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Get Moving With Yoga

by Gabrielle Kaplan-Mayer

At home or in class, dress for yoga in loose or stretchy, comfortable clothing that allows you to move easily. You may want to wear some layers, such as a leotard with a light sweatshirt over it, because some parts of class may be very active and get you sweating, while others are fairly stationary, leading you to cool down quickly.

Most yoga classes require you to bring a sticky mat (available for purchase online at www.gaiam.com and www.yoga.com, among others, at some yoga centers, and at some health-food stores for about $20–$25), and a few styles of yoga, such as iyengar, may also require additional props such as special ropes and blocks. Some yoga studios have sticky mats to borrow if you forget to bring your own or haven’t purchased one yet, but since most yoga exercises are done barefoot, you run the risk of picking up a foot fungus if you use the communal mats.

People who have diabetes are often admonished never to go barefoot except in the bath or in bed. However, many yoga poses are difficult to perform or hold while wearing shoes or socks. If this is a problem for you, ask your yoga teacher about alternatives such as wearing nonslip socks. People with existing foot problems may also want to consult their health-care provider before doing yoga poses that put pressure on the feet. If you shower in a public locker room after yoga class, be sure to wear shower sandals or slippers to protect your feet, both from foot fungus and from any objects that may have fallen onto the floor.

Stretch, relax…and stay safe
Don’t be shy about letting your yoga instructor know that you have diabetes. It may be necessary, especially when you’re first starting out, to check your blood glucose during class. Be sure to always bring your blood glucose meter and glucose tablets with you to class; you may be surprised by how much even a gentle class may get your heart rate going from time to time, and if that happens, your blood glucose may drop. Don’t hesitate to stop at any time during class to check your blood glucose.

To see how yoga affects your blood glucose level, you may want to follow the example of James O’Keefe, who has Type 2 diabetes and takes insulin. When he first began yoga classes, he checked his blood glucose level before, during, and after class for several weeks to look for a pattern. “I knew how to cut back on my insulin during aerobic exercise,” O’Keefe said, “but it took me some time to figure out how yoga was affecting my blood sugar. It was interesting, because my sugar wouldn’t drop during class, but it would stay lower than usual for a few hours afterward.”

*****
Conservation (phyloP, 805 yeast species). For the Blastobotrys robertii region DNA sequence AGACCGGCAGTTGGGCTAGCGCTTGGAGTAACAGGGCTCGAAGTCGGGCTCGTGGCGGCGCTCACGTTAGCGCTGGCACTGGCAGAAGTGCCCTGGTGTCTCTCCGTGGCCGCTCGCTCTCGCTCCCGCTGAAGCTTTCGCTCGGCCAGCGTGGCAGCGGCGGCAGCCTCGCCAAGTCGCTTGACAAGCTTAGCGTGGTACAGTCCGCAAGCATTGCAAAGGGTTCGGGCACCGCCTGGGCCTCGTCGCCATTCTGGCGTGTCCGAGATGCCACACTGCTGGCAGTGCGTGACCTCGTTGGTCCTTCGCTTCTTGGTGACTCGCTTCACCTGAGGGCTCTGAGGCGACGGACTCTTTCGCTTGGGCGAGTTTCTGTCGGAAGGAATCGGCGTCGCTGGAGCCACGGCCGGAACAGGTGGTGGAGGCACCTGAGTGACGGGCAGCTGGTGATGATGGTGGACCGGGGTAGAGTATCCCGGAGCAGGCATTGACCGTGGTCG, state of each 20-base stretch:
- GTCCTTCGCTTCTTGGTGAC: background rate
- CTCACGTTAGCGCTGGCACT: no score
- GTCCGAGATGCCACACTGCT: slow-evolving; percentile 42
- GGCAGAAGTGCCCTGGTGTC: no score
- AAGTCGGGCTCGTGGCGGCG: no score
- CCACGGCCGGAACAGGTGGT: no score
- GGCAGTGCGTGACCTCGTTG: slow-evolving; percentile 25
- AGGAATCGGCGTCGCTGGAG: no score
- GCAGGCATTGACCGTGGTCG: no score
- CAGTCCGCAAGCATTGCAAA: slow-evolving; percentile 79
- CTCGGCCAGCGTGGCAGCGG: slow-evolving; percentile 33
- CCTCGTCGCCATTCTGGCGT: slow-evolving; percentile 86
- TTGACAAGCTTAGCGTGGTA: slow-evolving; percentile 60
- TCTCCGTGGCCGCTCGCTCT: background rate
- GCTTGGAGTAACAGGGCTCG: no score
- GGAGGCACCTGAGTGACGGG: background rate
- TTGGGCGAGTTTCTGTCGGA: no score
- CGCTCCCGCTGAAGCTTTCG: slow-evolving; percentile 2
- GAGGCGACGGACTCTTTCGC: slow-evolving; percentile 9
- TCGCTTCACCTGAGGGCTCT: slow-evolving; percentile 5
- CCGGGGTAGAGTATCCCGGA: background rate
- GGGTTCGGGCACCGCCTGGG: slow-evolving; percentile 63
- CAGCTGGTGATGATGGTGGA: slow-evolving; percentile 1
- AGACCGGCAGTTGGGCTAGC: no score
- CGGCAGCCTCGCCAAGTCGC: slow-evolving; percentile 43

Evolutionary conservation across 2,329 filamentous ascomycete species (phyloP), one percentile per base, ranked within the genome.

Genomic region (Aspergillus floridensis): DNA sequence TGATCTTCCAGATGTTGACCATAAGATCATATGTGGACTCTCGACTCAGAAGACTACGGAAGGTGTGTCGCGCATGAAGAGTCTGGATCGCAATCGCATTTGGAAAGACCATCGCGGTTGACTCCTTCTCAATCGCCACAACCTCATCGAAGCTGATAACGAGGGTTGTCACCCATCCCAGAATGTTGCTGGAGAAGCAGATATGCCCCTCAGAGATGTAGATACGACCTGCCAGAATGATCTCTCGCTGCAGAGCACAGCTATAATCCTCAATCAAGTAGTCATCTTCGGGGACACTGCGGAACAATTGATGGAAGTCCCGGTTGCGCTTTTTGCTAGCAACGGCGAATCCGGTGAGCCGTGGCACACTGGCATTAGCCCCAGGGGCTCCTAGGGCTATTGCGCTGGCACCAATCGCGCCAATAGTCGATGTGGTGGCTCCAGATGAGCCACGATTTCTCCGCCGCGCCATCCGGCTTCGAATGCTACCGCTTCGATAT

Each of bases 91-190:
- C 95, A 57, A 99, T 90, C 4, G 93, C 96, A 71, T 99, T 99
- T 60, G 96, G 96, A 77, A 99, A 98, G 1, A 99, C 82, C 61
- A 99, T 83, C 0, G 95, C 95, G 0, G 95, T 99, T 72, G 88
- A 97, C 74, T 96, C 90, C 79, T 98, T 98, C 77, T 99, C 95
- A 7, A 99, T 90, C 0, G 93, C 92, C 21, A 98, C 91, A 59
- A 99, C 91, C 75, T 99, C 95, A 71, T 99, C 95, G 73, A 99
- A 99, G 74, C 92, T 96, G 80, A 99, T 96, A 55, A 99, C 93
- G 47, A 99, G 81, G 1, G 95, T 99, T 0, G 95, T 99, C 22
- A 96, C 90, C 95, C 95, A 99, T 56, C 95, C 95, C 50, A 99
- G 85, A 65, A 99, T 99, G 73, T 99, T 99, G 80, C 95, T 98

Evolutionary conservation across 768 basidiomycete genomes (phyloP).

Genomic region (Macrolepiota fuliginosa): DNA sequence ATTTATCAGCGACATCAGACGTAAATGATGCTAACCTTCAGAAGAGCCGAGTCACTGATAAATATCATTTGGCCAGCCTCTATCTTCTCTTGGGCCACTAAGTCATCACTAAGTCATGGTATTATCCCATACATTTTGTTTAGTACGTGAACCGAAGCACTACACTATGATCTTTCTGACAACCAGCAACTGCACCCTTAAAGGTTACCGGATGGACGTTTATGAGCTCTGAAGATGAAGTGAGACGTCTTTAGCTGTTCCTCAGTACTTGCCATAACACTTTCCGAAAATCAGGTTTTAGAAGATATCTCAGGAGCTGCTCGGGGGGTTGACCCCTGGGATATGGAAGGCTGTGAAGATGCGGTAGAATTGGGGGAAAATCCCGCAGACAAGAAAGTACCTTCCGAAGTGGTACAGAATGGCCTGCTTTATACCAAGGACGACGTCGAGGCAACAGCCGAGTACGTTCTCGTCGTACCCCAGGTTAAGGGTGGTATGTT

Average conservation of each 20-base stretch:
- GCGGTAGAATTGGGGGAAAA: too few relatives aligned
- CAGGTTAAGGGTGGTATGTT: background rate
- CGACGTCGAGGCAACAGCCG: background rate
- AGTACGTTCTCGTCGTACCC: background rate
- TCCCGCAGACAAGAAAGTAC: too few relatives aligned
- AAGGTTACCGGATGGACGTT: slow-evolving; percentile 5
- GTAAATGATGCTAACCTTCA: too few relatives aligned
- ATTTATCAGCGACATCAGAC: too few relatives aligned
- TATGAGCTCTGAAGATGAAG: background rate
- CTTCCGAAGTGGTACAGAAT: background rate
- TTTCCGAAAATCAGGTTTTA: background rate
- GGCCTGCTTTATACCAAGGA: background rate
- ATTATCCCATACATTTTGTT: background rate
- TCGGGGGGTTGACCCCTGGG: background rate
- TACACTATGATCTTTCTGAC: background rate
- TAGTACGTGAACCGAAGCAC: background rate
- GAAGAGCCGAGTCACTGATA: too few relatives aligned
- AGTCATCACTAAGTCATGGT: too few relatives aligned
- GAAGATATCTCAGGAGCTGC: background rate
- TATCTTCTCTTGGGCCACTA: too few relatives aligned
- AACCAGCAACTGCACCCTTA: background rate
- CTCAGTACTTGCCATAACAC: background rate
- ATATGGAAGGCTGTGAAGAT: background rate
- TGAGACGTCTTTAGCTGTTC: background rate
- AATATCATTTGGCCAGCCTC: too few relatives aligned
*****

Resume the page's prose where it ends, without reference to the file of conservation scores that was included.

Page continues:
Just like other forms of exercise, yoga may necessitate an adjustment of insulin doses, meals, or snacks. A general rule in yoga is that it’s best not to practice on a full stomach. “I explain to my students that doing yoga on a full stomach just makes it harder and less comfortable to move, because the body is putting so much energy into digestion,” says Beryl Herrin. Depending on how yoga affects your blood glucose, though, you may find that you need to eat some form of carbohydrate 15–30 minutes before doing yoga. If so, Herrin recommends that you choose something on the lighter side, such as a few whole wheat crackers, that will keep your blood glucose up but won’t weigh you down. “If you need to bring a few crackers or a light snack along to class, go ahead. It’s better to stop and eat or drink something if you need to than to not try doing yoga at all,” she says.

Because your body functions best when it’s well hydrated, be sure to drink water before and after class, and bring a bottle of water to class with you if you sweat a lot or tend to get thirsty.

Perhaps the most important thing — for people with or without diabetes — to remember is to be gentle with yourself when you begin. Don’t push or strain to get into a posture. Yoga is about the union of your mind and body; it doesn’t matter what the person on the mat in front of you can do. “When I first started yoga, I pushed myself a lot,” James O’Keefe recalls. “Yet it was when I wasn’t trying to look good — when I just focused on breathing and stretching — that I could hold the asanas [postures] much better.”

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Also in this article:
Types of Yoga

 

 

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Statements and opinions expressed on this Web site are those of the authors and not necessarily those of the publishers or advertisers. The information provided on this Web site should not be construed as medical instruction. Consult appropriate health-care professionals before taking action based on this information.

 

 

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